Are helicopter parents and expectations of instant gratification hurting today's students?
When Kelsey Noakes was wrapping up Grade 12 in Winnipeg, Paul Martin was prime minister, Twitter didn't exist and Gwen Stefani topped the pop charts. Noakes already had her eye on university and beyond.
"When you're 18, you want to be a grown up and you want to have all those responsibilities. You think that's kind of the next best thing," says Noakes.
Noakes remembers being a "studious" and "very involved" student in March 2005, when CBC Radio's Cross CountryCheckup visited her high school — Glenlawn Collegiate — asking whether schools were preparing students for life in the real world.
Her answer then was a qualified 'yes.' She couldn't point to anything negative about her school, yet she worried her peers weren't adept at "dealing with consequences."
Schools need to do a better job of teaching students to accept constructive criticism, she argued.
"Students have to be told stuff they're doing wrong so they can improve," she told a live audience gathered in her school's cafeteria. "The only way you can grow is if you're told what you can improve on."
Now, 13 years later, CBC Radio has returned to the school to ask students, teachers and alumni what has changed.
Today Noakes is a human resources manager in the financial services sector who worries many of today's young adults aren't prepared for the workforce. She blames "helicopter parenting," not educators.
"I've received phone calls from parents asking if their child can get a job. Showing up to interviews with them. I really don't think that's setting them up to be successful in life or the working world."
Optimism for the future?
Back in 2005, the vast majority of Canadian teens were looking ahead with youthful optimism, bullish about job opportunities and their role in Canada's future according to a poll released then by the Dominion Institute.
A decisive 97 per cent of teens said they were confident about their prospects once they leave school. Over half were "very or extremely" confident.
However, Arpena Babaian, who was then vice-principal of Glenlawn, suggested educators were finding it increasingly difficult to battle attitudes students picked up in popular media.
"They see violence, materialism, lack of respect for authority and selfishness being held up as things to aim for. We want them to be respectful of themselves and others. We want them to be trusting and tolerant and compassionate. We want them to be optimistic and adaptable. Yet they see the exact opposite everywhere around them," Babaian told the Checkup audience in 2005.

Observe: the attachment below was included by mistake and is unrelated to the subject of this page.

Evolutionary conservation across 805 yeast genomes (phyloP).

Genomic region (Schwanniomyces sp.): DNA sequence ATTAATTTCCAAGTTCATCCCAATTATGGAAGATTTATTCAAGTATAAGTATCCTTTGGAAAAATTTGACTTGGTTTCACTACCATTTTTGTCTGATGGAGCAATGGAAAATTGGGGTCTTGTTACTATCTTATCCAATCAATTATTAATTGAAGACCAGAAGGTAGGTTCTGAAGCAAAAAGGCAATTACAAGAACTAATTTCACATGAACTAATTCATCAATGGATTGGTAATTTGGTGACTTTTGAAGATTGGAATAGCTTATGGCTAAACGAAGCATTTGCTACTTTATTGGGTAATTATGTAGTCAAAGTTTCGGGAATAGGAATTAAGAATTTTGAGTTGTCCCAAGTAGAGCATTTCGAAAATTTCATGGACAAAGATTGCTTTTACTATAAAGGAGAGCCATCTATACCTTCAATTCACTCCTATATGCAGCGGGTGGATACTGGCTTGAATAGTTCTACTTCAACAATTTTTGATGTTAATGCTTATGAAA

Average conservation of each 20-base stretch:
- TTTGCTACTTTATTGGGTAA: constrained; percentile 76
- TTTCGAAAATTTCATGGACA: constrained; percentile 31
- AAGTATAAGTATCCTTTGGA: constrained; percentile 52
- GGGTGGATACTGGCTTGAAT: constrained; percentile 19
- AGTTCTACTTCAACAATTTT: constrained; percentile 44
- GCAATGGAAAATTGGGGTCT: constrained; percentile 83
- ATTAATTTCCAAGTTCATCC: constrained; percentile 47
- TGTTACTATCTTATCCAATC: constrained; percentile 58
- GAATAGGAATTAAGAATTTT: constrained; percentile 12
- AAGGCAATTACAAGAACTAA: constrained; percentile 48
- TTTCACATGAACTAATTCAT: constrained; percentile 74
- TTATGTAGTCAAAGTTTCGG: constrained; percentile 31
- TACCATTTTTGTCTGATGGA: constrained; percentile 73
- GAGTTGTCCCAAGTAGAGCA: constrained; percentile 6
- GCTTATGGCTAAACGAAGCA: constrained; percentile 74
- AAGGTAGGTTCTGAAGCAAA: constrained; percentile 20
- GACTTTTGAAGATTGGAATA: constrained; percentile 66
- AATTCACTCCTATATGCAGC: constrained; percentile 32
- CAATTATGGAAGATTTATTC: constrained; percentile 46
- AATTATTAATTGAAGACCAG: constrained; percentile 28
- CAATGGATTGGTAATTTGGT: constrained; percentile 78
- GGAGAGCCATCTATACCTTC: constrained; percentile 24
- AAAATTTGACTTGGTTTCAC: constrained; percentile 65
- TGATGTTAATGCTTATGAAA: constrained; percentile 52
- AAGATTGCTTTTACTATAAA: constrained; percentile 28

At that time, iPhones were still two years from being unleashed on the world and Facebook was in its infancy.
Now, smartphones are ubiquitous with many researchers asking questions about the devices' negative impacts on teens.
In particular, mental health issues among Canadian teenagers have become a growing concern for educators. Studies suggest one in three high school students experience depression and anxiety, with stress over school performance and pressure from constant social media use pointed to as factors.
Babaian believes educators today have no choice but to incorporate technology into the classroom. She suggests teachers must get more creative in the ways they teach this "media-savvy and media-dependent" generation.
"Standing at the front of the room and blabbing does not equal teaching. Learning is an interactive thing and the best teachers understand that. Kids have less patience. Plus the fact they all have phones," says Babaian, who retired in 2014.
Babaian adds that educators today find it challenging to even conceive what employment students will be engaged in because workplaces are changing so rapidly, which is why it's important schools focus on "employability skills" such as problem-solving and teamwork.
Finding success in failure
In 2005, Kelsey Noakes was dying to get out in the real world and felt she had the skills to do it. In addition to her studies and extra-curriculars, she worked part-time in a grocery store deli.
She now says one of the most powerful lessons she learned was getting cut from the varsity volleyball team. She channeled her frustration into participating on student council and the school band.
"There are school divisions across this country where a student is not allowed to fail. If you don't hand in a report, you still don't fail. Well, if you show up at work, and don't complete a project you're supposed to do, that's not going to end well for you."
Noakes went on to study commerce at the University of Manitoba, landing a job immediately upon graduation. She says young job applicants often have the technical skills from school, but lack resilience.
"Individuals coming out of high school now require instant gratification," suggests Noakes. "You should not be in a position where you need every day, every hour, 'That was a fabulous job you did.'"
"That's just not feasible in a work environment."
Looking back, Noakes admits she was probably in a rush to get out of high school and be a grown up.
"Enjoy the moment would be the advice I would give to my 18-year-old self. And don't take life so seriously," laughs Noakes.